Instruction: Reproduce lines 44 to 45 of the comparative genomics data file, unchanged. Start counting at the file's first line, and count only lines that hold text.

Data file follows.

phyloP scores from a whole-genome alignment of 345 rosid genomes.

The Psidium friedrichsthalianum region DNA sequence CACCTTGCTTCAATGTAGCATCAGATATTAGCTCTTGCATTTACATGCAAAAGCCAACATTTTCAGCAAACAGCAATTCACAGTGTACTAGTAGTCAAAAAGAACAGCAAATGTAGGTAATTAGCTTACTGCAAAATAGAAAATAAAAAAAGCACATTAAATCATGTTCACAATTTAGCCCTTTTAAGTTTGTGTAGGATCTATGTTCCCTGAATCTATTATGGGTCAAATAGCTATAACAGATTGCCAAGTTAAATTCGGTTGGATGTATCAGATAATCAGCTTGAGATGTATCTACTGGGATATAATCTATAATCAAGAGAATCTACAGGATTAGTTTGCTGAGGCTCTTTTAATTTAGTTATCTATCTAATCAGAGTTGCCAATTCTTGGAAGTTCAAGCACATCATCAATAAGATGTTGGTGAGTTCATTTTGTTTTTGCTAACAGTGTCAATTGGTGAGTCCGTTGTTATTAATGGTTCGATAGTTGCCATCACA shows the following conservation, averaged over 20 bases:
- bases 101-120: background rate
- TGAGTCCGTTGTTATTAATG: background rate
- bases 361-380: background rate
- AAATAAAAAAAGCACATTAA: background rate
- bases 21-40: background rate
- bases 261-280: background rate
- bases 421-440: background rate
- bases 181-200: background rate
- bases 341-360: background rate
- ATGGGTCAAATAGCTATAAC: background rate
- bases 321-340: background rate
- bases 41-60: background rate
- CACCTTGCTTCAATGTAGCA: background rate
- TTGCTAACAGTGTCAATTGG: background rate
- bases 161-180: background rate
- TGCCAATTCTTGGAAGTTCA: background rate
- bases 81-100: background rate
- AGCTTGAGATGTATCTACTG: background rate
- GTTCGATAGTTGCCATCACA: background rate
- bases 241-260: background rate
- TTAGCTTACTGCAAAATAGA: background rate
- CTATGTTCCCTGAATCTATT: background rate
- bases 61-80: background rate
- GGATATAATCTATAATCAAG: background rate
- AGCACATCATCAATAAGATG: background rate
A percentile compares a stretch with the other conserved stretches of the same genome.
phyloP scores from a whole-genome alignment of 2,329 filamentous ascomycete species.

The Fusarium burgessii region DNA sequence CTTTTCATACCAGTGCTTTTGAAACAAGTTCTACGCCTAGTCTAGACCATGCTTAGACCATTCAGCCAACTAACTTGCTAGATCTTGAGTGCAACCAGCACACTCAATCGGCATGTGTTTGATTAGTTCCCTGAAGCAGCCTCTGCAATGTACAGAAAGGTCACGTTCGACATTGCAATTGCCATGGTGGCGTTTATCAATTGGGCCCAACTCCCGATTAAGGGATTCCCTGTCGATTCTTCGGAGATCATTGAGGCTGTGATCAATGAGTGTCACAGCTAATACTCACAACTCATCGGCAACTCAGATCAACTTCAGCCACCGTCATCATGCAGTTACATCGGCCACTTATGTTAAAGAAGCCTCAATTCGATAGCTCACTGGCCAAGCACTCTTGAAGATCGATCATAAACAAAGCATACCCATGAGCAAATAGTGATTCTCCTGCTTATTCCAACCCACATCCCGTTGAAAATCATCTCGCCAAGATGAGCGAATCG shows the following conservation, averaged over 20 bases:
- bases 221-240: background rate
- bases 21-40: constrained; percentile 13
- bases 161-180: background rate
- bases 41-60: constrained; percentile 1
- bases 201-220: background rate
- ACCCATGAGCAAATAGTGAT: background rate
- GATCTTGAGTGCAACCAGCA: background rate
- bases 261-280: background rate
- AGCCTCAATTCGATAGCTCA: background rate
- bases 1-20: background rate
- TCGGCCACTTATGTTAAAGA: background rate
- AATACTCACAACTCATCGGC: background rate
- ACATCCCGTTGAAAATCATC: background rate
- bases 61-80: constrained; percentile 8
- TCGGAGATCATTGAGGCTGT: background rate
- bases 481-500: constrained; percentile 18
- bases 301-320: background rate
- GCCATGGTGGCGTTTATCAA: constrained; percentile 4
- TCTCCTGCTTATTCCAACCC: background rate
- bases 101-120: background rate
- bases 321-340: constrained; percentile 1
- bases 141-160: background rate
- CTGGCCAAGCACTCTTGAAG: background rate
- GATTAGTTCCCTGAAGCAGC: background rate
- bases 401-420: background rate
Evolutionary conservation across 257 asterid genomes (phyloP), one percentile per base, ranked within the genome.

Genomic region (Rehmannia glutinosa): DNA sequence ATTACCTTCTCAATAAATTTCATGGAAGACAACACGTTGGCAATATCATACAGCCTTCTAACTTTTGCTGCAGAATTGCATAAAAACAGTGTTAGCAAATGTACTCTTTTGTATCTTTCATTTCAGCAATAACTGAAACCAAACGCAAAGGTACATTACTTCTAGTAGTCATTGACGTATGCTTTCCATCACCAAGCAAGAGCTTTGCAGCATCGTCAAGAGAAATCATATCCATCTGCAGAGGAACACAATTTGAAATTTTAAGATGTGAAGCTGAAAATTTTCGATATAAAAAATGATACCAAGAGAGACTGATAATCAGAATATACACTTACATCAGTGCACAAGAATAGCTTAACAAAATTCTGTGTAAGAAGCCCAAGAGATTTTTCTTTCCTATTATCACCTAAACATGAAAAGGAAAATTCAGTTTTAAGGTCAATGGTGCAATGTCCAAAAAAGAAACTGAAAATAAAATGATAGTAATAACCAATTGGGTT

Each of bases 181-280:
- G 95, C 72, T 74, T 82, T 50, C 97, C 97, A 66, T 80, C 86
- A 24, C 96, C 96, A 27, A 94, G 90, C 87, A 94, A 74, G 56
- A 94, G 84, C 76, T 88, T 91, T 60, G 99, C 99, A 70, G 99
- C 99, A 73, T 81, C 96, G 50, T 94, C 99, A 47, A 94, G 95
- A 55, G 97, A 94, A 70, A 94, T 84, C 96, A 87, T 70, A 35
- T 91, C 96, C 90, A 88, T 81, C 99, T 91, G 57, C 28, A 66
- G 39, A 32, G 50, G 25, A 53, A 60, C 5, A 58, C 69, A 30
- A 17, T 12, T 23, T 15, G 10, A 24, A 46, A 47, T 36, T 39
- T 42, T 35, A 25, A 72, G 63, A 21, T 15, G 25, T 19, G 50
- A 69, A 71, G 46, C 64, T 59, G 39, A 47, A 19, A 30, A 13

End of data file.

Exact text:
- bases 61-80: constrained; percentile 8
- TCGGAGATCATTGAGGCTGT: background rate